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Burn permits required in Idaho starting May 10th

Burn permits required in Idaho starting May 10th

From the Idaho Department of Lands:

WSU Veterinary College warns animal owners of tick paralysis

WSU Veterinary College warns animal owners of tick paralysis

From WSU News:

 

Warming weather in the Pacific Northwest always brings with it a renewed threat of tick paralysis in animals and people.

 

New study warns root rot could get worse

New study warns root rot could get worse

A new study warns that a fungus that devours the roots of Douglas fir trees in the Northwest could become a bigger killer as the climate changes.

Laminated root rot occurs from Montana to the Pacific Ocean and already costs the timber industry millions of dollars each year.

The Spokesman-Review reports that if the disease doesn't kill the fir trees outright, it leaves them weakened and susceptible to bark beetle attacks and uprooting during wind storms.

The study was overseen by the Washington Department of Natural Resources.

Public comment sought on Forest Group Chilco facility

Public comment sought on Forest Group Chilco facility

From the Idaho Department of Environmental Quality:

The Idaho Department of Environmental Quality  is seeking public comment on a draft Tier I air quality operating permit renewal for the Idaho Forest Group LLC - Chilco facility in Athol.

The draft permit extends regulation of air pollutants emitted from the facility for another five years.

The deadline for submitting written comments addressing air quality considerations is 5 p.m. MST, Wednesday, November 20, 2013. A public hearing may be held if requested in writing by November 5, 2013.

The permit application, draft permit, and related documents are available for review on DEQ’s website.

For technical information on the draft permit, contact Shawnee Chen, DEQ Air Quality Division, at (208) 373-0502 or shawnee.chen@deq.idaho.gov.

Submit requests for a public hearing and/or written comments on the draft permit electronically on DEQ’s website or by mail or email to:

Kingston man sentenced for illegally cutting timber

Kingston man sentenced for illegally cutting timber

An Idaho man was sentenced to three years probation on Thursday after pleading guilty to one felony count of willful injury or depredation of property of the United States. The Kingston man admitted to illegally cutting down timber from the Idaho Panhandle National Forests.

 

An investigation was launched by the U.S. Forest Service after it was discovered that 40 green trees had been cut withing one area. A deer camera caught 51-year-old Norman Leory Bogart coming and going from the cut site.

 

Prescribed burns begin in northern Idaho forest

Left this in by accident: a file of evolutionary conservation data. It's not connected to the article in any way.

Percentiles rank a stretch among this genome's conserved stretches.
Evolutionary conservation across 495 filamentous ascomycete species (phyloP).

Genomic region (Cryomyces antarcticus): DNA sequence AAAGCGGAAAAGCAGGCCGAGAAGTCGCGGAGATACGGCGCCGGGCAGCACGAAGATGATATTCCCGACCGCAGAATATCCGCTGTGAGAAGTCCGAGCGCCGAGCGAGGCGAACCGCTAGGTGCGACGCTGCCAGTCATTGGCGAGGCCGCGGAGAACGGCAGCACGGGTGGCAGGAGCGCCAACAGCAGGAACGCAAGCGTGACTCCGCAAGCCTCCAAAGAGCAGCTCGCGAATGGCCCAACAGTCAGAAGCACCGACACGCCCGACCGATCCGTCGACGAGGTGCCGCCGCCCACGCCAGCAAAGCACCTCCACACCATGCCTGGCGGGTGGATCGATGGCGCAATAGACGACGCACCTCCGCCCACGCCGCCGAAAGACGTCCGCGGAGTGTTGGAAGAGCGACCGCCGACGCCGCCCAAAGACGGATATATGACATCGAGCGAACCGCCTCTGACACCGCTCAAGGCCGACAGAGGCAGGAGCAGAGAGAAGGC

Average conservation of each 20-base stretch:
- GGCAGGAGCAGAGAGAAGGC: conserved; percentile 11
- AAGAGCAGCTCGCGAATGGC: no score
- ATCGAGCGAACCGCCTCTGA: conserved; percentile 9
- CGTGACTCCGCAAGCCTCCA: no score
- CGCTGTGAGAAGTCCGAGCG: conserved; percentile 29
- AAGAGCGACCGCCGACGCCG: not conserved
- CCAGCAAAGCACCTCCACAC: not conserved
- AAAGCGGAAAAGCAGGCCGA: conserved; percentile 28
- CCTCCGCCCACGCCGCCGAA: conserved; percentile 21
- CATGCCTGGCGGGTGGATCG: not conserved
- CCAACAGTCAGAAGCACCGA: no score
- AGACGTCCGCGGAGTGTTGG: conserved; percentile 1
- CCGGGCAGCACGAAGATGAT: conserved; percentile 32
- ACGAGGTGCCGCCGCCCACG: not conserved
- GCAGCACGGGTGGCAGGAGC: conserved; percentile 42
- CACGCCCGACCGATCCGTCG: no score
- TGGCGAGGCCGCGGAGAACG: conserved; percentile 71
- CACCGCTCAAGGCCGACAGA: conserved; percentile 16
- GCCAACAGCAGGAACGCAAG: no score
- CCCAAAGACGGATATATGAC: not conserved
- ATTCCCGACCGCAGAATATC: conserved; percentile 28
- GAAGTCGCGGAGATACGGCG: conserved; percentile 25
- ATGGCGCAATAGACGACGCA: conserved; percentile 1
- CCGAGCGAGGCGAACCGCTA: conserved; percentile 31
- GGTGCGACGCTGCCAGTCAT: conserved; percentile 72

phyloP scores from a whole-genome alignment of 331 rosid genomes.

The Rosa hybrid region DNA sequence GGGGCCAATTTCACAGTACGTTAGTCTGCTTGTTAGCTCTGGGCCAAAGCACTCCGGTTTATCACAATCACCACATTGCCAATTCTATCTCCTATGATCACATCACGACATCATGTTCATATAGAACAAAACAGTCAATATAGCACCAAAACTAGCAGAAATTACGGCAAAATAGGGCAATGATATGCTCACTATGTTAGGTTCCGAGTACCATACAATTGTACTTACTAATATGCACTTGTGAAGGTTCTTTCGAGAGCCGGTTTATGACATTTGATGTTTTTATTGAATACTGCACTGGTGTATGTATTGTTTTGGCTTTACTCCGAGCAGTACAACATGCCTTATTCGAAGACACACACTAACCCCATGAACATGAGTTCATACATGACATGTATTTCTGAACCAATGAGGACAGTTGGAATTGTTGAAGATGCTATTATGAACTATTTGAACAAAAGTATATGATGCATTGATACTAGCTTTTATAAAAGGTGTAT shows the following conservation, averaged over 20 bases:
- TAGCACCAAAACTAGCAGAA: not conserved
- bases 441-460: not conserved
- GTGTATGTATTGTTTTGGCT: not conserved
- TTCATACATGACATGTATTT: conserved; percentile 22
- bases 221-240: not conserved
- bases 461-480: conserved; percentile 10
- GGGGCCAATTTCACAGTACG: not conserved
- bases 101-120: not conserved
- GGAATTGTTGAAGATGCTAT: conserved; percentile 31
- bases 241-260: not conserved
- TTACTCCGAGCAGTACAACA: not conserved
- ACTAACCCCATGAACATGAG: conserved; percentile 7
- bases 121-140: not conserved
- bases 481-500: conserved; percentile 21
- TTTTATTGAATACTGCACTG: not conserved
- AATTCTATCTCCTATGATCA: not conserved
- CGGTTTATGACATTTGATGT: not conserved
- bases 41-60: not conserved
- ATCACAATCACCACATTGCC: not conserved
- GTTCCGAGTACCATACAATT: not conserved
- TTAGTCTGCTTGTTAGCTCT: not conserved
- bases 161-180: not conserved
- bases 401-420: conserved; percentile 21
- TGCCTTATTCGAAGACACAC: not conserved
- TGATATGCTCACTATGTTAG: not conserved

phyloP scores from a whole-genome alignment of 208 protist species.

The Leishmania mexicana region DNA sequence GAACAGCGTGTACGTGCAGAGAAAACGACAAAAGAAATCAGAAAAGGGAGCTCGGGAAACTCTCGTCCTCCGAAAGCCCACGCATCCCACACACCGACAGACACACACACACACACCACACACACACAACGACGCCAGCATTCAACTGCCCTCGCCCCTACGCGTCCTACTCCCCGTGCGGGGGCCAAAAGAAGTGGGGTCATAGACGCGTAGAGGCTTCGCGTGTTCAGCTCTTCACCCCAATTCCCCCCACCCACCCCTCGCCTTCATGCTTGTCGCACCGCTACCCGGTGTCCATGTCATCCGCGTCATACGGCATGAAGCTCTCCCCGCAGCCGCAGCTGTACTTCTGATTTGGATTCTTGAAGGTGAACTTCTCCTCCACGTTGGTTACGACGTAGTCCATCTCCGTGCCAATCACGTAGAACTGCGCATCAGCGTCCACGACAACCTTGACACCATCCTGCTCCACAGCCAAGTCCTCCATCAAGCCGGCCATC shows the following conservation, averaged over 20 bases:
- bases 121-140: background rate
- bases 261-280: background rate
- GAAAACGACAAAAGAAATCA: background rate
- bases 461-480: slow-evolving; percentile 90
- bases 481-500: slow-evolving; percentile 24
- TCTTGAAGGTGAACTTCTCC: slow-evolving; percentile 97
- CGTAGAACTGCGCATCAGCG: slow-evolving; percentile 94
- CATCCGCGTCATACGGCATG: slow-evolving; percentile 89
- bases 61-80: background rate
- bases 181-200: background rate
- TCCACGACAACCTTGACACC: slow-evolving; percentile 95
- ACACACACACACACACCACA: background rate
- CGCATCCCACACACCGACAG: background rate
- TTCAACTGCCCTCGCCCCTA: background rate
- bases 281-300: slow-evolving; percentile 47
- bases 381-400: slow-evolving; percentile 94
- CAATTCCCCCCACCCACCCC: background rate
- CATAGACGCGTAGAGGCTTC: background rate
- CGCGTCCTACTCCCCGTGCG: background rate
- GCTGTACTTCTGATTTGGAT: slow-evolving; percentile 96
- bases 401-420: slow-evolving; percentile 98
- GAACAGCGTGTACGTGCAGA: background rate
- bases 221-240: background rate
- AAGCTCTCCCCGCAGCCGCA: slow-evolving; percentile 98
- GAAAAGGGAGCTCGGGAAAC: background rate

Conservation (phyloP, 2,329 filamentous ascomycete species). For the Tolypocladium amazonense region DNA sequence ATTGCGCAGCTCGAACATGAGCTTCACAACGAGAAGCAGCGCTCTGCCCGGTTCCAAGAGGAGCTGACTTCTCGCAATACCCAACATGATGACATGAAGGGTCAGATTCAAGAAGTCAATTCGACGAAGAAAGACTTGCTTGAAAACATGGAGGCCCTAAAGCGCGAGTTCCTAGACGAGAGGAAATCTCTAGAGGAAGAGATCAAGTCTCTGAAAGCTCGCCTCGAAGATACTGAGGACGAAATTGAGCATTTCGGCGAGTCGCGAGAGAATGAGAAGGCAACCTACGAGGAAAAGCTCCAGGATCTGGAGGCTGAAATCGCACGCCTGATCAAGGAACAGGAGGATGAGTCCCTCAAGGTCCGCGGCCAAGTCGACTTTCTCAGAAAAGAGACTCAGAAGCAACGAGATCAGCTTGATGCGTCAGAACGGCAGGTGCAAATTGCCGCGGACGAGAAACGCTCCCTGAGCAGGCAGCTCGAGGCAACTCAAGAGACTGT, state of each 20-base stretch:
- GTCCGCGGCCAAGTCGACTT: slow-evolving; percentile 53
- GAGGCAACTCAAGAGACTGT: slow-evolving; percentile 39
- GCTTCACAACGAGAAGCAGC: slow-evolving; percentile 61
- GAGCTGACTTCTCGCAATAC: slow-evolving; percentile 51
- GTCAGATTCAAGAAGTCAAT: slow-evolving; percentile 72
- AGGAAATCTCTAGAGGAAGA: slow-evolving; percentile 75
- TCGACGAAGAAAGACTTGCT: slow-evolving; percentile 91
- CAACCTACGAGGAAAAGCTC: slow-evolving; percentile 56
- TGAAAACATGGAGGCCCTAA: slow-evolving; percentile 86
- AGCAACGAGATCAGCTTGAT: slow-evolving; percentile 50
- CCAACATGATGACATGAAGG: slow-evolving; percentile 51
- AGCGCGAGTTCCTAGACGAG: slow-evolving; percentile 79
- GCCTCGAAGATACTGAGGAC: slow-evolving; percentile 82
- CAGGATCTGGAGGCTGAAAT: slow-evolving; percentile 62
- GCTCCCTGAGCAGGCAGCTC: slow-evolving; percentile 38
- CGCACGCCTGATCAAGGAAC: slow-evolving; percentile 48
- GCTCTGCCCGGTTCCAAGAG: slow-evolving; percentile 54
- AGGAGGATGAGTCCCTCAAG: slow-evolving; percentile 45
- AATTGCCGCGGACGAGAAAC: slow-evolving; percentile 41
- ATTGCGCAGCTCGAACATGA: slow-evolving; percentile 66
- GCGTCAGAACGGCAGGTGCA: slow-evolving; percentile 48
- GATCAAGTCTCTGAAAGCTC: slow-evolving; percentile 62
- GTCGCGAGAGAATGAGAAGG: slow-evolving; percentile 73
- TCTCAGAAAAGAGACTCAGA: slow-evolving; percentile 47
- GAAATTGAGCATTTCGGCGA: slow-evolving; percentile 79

Prescribed burns begin in northern Idaho forest

Officials with the Panhandle National Forest say more than 4,800 acres will be set alight in prescribed burn projects starting soon.

Forest Public Affairs Officer Jason Kirchner told the Coeur d'Alene Press that hunters and campers should check the forest's website before heading into the forest in the five northernmost counties of Idaho.

The Forest Service uses prescribed burns to reduce dead and downed trees and to selectively thin understory trees in dense forested stands. The agency says fire can stimulate fire resistant plant species, enhance forage for animals and reduce the risk of large uncontrolled fires.

Once burn dates or date ranges are set, the information will be posted on the U.S. Forest Service website as well as on signs along access roads, near trailheads and trail junctions.

Hazardous trees shut down Beaver Creek Campground

Hazardous trees shut down Beaver Creek Campground

After announcing Monday that crews would be checking all campgrounds for hazardous trees, the Idaho Panhandle National Forest has decided to immediately close and evacuate Beaver Creek Campground on the north end of Priest Lake. Crews found more than 40 hazardous trees that pose a threat to visitor safety at the site.

 

“Closing a popular campground before a holiday weekend is a terribly difficult decision, but in this case there are too many dangerous trees to remove before the weekend, so closure is our only option to ensure a safe environment,” said Idaho Panhandle National Forest Supervisor Mary Farnsworth.

 

A wind storm on Sunday knocked a 200 foot tree onto to the tent of Sandpoint man killing him. Following the the incident, crews have been assessing the condition of developed recreation sites throughout the Idaho Panhandle National Forest. Many trees across various sites have been identified and removed, but Beaver Creek is the only campground they have decided to close.